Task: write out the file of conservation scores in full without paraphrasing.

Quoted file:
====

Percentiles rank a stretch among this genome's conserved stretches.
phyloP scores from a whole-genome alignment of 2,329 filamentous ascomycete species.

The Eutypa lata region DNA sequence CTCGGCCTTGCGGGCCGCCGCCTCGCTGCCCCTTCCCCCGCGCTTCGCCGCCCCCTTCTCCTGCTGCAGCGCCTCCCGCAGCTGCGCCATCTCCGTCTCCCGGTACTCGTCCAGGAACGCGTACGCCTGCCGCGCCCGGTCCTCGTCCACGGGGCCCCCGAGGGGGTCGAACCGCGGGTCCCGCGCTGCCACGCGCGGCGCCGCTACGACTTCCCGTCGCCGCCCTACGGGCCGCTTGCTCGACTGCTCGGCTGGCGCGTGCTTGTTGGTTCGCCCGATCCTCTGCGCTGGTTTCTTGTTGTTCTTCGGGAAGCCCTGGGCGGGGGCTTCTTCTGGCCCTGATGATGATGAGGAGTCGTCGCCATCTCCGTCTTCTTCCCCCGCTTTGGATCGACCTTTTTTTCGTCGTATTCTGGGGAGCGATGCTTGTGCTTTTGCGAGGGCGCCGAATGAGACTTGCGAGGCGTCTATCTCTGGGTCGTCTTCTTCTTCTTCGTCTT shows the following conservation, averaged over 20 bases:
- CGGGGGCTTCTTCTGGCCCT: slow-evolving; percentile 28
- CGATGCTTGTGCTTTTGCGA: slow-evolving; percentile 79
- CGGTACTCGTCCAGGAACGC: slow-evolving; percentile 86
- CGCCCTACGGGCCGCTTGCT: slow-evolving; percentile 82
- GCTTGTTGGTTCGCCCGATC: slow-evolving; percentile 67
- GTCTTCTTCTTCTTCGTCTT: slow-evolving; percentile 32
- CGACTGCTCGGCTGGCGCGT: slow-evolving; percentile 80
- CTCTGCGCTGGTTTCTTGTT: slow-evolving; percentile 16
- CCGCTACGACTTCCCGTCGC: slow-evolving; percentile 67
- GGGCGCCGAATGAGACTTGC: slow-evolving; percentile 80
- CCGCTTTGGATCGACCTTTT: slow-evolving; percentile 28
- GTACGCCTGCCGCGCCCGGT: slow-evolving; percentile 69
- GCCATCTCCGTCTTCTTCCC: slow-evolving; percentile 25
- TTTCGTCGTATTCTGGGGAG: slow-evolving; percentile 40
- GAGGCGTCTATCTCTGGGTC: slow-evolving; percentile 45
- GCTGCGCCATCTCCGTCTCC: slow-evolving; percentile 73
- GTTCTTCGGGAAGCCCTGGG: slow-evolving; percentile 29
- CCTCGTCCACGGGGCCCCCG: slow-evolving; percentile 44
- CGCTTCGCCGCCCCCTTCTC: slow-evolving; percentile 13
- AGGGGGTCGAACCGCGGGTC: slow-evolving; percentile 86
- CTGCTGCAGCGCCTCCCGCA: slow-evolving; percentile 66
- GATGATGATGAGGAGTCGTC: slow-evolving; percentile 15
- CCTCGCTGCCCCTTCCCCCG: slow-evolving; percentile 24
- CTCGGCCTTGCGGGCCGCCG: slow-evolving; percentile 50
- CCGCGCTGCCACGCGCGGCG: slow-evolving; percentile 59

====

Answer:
Percentiles rank a stretch among this genome's conserved stretches.
phyloP scores from a whole-genome alignment of 2,329 filamentous ascomycete species.

The Eutypa lata region DNA sequence CTCGGCCTTGCGGGCCGCCGCCTCGCTGCCCCTTCCCCCGCGCTTCGCCGCCCCCTTCTCCTGCTGCAGCGCCTCCCGCAGCTGCGCCATCTCCGTCTCCCGGTACTCGTCCAGGAACGCGTACGCCTGCCGCGCCCGGTCCTCGTCCACGGGGCCCCCGAGGGGGTCGAACCGCGGGTCCCGCGCTGCCACGCGCGGCGCCGCTACGACTTCCCGTCGCCGCCCTACGGGCCGCTTGCTCGACTGCTCGGCTGGCGCGTGCTTGTTGGTTCGCCCGATCCTCTGCGCTGGTTTCTTGTTGTTCTTCGGGAAGCCCTGGGCGGGGGCTTCTTCTGGCCCTGATGATGATGAGGAGTCGTCGCCATCTCCGTCTTCTTCCCCCGCTTTGGATCGACCTTTTTTTCGTCGTATTCTGGGGAGCGATGCTTGTGCTTTTGCGAGGGCGCCGAATGAGACTTGCGAGGCGTCTATCTCTGGGTCGTCTTCTTCTTCTTCGTCTT shows the following conservation, averaged over 20 bases:
- CGGGGGCTTCTTCTGGCCCT: slow-evolving; percentile 28
- CGATGCTTGTGCTTTTGCGA: slow-evolving; percentile 79
- CGGTACTCGTCCAGGAACGC: slow-evolving; percentile 86
- CGCCCTACGGGCCGCTTGCT: slow-evolving; percentile 82
- GCTTGTTGGTTCGCCCGATC: slow-evolving; percentile 67
- GTCTTCTTCTTCTTCGTCTT: slow-evolving; percentile 32
- CGACTGCTCGGCTGGCGCGT: slow-evolving; percentile 80
- CTCTGCGCTGGTTTCTTGTT: slow-evolving; percentile 16
- CCGCTACGACTTCCCGTCGC: slow-evolving; percentile 67
- GGGCGCCGAATGAGACTTGC: slow-evolving; percentile 80
- CCGCTTTGGATCGACCTTTT: slow-evolving; percentile 28
- GTACGCCTGCCGCGCCCGGT: slow-evolving; percentile 69
- GCCATCTCCGTCTTCTTCCC: slow-evolving; percentile 25
- TTTCGTCGTATTCTGGGGAG: slow-evolving; percentile 40
- GAGGCGTCTATCTCTGGGTC: slow-evolving; percentile 45
- GCTGCGCCATCTCCGTCTCC: slow-evolving; percentile 73
- GTTCTTCGGGAAGCCCTGGG: slow-evolving; percentile 29
- CCTCGTCCACGGGGCCCCCG: slow-evolving; percentile 44
- CGCTTCGCCGCCCCCTTCTC: slow-evolving; percentile 13
- AGGGGGTCGAACCGCGGGTC: slow-evolving; percentile 86
- CTGCTGCAGCGCCTCCCGCA: slow-evolving; percentile 66
- GATGATGATGAGGAGTCGTC: slow-evolving; percentile 15
- CCTCGCTGCCCCTTCCCCCG: slow-evolving; percentile 24
- CTCGGCCTTGCGGGCCGCCG: slow-evolving; percentile 50
- CCGCGCTGCCACGCGCGGCG: slow-evolving; percentile 59